There are problem-solving skills in you that enable you to identify and address challenges on time and efficiently.
You can inspire and motivate others to support innovative initiatives by using leadership skills.
You can communicate with business stakeholders, investors, partners, and collaborators clearly and effectively.
You have the necessary adaptability skills so you can respond to challenges and changes without failing the project.
You’ve got risk management skills that enable you to forecast risks and mitigate them to keep the intrapreneurial project on track always.
Technical skills, like product designing, testing, marketing, etc., are also crucial.
You’ve got the necessary financial acumen to understand ROI, budgeting, etc.
Furthermore, you need to have the time management skills that enable you to prioritize the right set of tasks and meet deadlines. With all these under your belt, you’re good to go!
Benefits of Intrapreneurship
Intrapreneurship is beneficial for both the employees and the employers in different ways.
Advantages for Employees
If you’re an employee in an organization but you’ve got a novel idea that you can turn into a product or service, an intrapreneurship program in your current organization can help you bring your idea to life.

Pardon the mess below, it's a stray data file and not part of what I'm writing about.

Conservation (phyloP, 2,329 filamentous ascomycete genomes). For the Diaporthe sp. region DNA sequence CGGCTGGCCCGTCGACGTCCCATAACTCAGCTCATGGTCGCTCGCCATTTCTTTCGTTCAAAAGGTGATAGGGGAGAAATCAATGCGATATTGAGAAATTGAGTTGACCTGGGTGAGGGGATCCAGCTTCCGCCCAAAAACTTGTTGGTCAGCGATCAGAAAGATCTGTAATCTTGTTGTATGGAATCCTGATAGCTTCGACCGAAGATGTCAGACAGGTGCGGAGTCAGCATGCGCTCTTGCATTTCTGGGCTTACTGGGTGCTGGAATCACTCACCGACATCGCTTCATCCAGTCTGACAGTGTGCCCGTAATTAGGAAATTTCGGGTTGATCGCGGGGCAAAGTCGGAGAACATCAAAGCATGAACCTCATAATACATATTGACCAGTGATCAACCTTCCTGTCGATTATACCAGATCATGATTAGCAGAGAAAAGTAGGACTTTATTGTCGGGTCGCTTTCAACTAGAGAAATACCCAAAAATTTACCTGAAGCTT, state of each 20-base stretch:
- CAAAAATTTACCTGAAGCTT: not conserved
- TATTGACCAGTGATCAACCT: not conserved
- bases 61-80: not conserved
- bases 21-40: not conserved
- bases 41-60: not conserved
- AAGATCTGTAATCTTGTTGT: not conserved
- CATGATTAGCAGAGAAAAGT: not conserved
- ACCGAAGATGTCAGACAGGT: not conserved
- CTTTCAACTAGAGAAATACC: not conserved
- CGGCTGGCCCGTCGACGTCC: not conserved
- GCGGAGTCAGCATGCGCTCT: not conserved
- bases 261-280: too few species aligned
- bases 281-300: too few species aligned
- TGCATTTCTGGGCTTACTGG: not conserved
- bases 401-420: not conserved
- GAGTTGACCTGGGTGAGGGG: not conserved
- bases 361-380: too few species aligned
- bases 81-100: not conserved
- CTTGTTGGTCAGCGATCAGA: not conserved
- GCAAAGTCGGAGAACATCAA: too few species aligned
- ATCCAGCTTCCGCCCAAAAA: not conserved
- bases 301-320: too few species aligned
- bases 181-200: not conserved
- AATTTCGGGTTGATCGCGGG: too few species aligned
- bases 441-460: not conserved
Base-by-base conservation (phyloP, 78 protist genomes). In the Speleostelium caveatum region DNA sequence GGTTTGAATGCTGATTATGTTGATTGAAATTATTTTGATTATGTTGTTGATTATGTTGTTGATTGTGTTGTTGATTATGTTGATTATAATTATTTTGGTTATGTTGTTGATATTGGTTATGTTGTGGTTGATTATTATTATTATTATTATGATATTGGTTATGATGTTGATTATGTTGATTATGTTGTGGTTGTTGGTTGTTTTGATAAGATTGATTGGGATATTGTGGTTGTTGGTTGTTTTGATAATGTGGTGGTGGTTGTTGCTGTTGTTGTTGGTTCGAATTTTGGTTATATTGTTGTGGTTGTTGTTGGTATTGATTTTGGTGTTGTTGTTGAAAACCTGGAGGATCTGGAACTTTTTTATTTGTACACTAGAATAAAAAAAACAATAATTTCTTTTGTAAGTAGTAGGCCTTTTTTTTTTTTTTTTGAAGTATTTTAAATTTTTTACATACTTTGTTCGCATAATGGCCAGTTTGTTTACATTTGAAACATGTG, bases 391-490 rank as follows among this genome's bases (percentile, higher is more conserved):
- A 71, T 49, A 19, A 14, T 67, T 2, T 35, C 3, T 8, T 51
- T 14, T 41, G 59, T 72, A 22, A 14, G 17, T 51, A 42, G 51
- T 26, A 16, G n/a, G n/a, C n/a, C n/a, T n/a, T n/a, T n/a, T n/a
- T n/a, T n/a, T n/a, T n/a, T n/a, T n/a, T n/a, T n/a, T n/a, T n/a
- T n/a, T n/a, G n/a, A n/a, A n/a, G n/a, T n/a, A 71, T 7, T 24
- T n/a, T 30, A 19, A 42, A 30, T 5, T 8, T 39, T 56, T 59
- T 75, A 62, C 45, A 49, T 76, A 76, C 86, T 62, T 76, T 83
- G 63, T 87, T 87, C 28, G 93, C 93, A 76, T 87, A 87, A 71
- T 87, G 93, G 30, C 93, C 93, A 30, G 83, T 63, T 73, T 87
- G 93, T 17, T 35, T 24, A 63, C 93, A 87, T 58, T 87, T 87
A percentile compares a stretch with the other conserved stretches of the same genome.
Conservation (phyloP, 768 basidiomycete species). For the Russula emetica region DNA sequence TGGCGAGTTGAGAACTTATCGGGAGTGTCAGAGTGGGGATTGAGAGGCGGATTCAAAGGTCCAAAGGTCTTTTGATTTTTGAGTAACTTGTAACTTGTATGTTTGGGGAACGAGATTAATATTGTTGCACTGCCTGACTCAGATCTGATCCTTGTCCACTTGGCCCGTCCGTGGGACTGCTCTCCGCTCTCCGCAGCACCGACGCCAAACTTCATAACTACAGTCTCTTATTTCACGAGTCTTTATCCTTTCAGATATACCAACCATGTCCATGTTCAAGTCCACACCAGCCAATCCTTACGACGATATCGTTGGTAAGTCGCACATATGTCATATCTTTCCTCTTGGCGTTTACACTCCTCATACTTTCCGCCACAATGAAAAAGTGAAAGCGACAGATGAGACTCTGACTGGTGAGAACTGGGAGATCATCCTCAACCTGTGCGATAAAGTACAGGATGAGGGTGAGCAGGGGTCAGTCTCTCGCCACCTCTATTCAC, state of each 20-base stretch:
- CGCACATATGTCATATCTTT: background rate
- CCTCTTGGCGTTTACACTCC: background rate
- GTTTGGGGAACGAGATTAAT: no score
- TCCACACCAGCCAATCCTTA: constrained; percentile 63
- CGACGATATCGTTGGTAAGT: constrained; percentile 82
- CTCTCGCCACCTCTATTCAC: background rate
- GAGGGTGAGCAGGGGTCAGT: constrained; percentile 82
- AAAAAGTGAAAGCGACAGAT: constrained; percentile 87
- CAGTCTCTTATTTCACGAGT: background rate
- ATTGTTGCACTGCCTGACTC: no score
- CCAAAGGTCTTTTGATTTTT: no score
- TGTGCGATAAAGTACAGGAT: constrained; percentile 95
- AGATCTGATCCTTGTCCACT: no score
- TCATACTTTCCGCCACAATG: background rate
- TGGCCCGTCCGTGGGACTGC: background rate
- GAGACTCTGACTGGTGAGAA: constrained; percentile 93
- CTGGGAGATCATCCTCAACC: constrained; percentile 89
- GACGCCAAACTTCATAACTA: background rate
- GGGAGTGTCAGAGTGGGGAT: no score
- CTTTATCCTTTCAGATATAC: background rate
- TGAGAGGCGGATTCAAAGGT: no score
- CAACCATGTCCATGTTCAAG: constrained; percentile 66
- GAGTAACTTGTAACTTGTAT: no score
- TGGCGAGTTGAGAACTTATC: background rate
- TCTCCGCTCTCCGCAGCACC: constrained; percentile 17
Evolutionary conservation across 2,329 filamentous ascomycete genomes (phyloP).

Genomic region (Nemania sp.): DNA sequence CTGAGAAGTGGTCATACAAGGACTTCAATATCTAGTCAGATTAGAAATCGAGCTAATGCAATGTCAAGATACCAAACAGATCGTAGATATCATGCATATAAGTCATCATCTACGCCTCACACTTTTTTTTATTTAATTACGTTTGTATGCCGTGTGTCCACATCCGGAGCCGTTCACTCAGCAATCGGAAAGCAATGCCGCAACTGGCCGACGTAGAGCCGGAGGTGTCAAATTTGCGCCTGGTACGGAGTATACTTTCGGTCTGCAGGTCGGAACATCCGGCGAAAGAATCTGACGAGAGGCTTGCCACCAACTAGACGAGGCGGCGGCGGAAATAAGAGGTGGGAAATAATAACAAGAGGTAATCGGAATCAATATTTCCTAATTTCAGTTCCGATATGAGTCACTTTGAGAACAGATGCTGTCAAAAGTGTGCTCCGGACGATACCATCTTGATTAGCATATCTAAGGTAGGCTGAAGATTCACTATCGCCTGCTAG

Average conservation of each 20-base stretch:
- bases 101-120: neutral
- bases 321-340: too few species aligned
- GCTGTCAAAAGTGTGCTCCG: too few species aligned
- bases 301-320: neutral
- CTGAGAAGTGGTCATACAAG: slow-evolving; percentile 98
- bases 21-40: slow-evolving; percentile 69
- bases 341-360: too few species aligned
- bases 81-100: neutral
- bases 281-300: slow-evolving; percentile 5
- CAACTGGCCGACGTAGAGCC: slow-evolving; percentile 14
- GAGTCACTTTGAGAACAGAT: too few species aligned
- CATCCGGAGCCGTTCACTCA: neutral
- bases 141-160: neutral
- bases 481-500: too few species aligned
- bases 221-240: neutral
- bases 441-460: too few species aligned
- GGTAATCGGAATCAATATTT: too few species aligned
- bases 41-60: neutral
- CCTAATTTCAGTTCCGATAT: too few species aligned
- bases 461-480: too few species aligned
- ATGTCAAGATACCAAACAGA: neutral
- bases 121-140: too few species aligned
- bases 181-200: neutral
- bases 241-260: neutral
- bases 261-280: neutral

You can head or work on innovative technology development or other novel product development projects without assuming the risks of doing the same as an entrepreneur.
You can grow your career drastically and become a C-level employee for certain products, services, or operations inventions you’re heading.
You enhance your leadership and entrepreneurial skills as well as help other team members learn how to innovate new products and services.
You get a sense of ownership while working in an organization.
You can become an innovator of great technologies and consumer products without risking your time and money.
Also, you get paid to work on research and development projects sponsored by the organization.
Also, you could earn massive bonuses if technology or products innovated and materialized by you receive a huge market response. In the long run you can secure your job and role within the organization.
Advantages for Employers
If you’re a business owner struggling to compete in the market in an ever-evolving landscape, intrapreneurs within your company can help.
Intrapreneurs also help you to stay ahead in the industry by regularly innovating new products and technologies.
Various intrapreneurship programs help you to continuously improve the existing products and services to enhance customer satisfaction levels.
Intrapreneurial opportunities help you to attract and retain top talent, as employees are more likely to stay when they can channel their creative energies into your business growth.
Intrapreneurial initiatives motivate employees to work more efficiently by boosting morale, take ownership of projects, and proactively seek solutions to challenges.
Through intrapreneurship, your business can identify and implement cost-effective processes and improvements. This leads to significant savings and operational efficiency.
It provides opportunities to diversify the company’s portfolio, exploring new markets and revenue streams while reducing reliance on a single product or service.
Furthermore, being seen as an innovator and supporter of intrapreneurship enhances your company’s reputation among customers, competitors, and partners.